Many have the idea that the Bible can be read and understood by reading a chapter here and a chapter there. Sometimes people begin to read wherever the Bible happens to open, it may be a Psalm or a few verses of the gospel or perhaps an epistle. Sometimes people even try to study the Bible by reading “texts” here and there to support certain doctrines. We would never think of reading any other books in that manner, and while we may get a blessing from reading selected passages at random we can never “know” our Bible that way. The Bible should be read through from start to finish in order to gain a clear understanding of its content.

We must begin with Genesis. The first verse makes a profound statement: “In the beginning God created the heaven and the earth.” It does not tell us when that “beginning” was or try to explain who God is. But it does tell us that God is the Creator. In other words, God is the “First Cause.” The next verse says: “And the Spirit of God moved upon the face of the waters.” So here we are introduced to the Spirit of God. The marginal reference here refers us to Colossians 1:16 which says that “all things were created by him (Jesus Christ) and for him.” So we see that God is the Creator but he acts “by”—or shall we say “through”—Jesus Christ. Thus we discover the fact of the Trinity—God the Father, God the Son, and God the Holy Spirit in the first two verses in the Bible.

It is a sublime introduction. The word “create” means to cause to come into existence; to form out of nothing.

It is hard for us to understand how there can be three persons in one God. Mere speculation is unprofitable. It is sufficient to know that the Bible clearly teaches this truth. However, there is nothing unreasonable about the doctrine and we find many other things that are really three in one. For instance a man is really body, mind, and soul. He is not all body, for when he dies the entire body is still here but something has gone. Yes, man is more than body and more than mind. Every object has three dimensions—length, breadth, and height; all three are equally necessary to form one object. Time is measured in terms of past, present, and future. Water can be manifested either as water, steam, or ice. These are but a few examples of how trinities exist in the natural realm. God is a divine Trinity, almighty, all-knowing and all-wise.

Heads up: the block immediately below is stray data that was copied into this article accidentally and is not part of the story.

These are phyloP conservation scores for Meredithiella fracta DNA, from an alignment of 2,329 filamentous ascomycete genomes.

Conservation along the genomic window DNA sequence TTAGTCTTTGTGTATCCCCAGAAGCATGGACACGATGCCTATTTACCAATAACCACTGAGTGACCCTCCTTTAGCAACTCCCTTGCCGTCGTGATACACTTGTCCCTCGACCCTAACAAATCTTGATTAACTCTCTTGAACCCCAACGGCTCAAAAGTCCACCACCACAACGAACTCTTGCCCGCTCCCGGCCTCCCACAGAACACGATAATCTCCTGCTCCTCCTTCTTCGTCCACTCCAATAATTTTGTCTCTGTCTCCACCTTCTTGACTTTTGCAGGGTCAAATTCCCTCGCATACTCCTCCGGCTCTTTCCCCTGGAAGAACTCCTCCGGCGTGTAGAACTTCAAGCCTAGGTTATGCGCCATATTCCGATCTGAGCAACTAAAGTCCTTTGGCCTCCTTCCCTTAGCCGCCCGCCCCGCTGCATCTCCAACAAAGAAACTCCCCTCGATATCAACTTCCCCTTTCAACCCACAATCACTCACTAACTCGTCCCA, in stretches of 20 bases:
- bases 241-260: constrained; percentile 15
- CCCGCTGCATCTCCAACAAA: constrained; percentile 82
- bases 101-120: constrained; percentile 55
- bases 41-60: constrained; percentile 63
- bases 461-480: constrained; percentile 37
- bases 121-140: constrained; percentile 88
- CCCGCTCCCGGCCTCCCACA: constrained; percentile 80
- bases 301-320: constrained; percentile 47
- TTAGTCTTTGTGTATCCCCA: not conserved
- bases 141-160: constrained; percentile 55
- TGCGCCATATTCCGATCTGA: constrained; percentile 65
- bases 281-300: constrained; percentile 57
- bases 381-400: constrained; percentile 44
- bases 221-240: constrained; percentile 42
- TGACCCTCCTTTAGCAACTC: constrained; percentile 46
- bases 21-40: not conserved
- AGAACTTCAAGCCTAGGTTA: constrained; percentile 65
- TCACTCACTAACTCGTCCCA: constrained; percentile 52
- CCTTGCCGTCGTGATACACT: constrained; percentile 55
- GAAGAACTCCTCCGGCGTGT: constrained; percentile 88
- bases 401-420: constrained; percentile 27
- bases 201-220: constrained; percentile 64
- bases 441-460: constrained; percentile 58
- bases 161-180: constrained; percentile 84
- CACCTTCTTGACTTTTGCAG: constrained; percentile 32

Verse six tells about the creation of the firmament, which means sky. The Hebrew word is “expanse.” Now note verse nine: “Let the waters under the heaven be gathered together into one place, and let the dry land appear.” This sentence was written almost three thousand years before Columbus discovered America, long before modern travel. Yet it tells a truth which men verified less than five hundred years ago—the truth that all the oceans are gathered to one place; that is, they are joined together while the continents and islands are surrounded with water. Today every student of geography knows the oceans are all joined together but how did Moses know? This verse of Scripture is an example of inspiration—that is, of the Holy Spirit enabling the writers to write the truth about things which they had no human way of knowing. The Bible abounds in such examples of inspiration and they are a never failing source of wonder, inspiring our faith.

We pause to note in verse twenty-one that fish and fowl made their appearance on the same day. This fact is well attested by modern scientific research. Perhaps you, too, have noticed the scaly legs on birds similar to the scales on fish. On the sixth day God made the animals and last of all man. But man was different both in kind and degree from the animal kingdom. Of man, God said, “Let us make man in our image.” Thus man was made pure and sinless, having the power to choose and the desire to worship. God saw that everything was very good and He placed man in a garden and gave him dominion over all the lower orders of life. The name “Adam” means “man”.

Man was created in the image and likeness of God. Because of Adam’s fall into sin, the whole human race fell under condemnation and needed to be redeemed. In Genesis 5:3 we read: “Adam … begat a son in his own likeness, after his image.” Thus after Adam’s fall each person was born in the image of the fallen man instead of in the image of God. The evolutionist theory claims that man evolved from the brute creation. But if this claim could be established there would be no “fall” of man and if no fall there is no need of redemption, hence no need of a Savior; the entire plan of salvation would then be unnecessary. We need have no fear that the evolutionists will ever succeed in their claims. The poet has well said:

Hammer away, ye rebel bands;
Your hammer breaks,
God’s Anvil stands.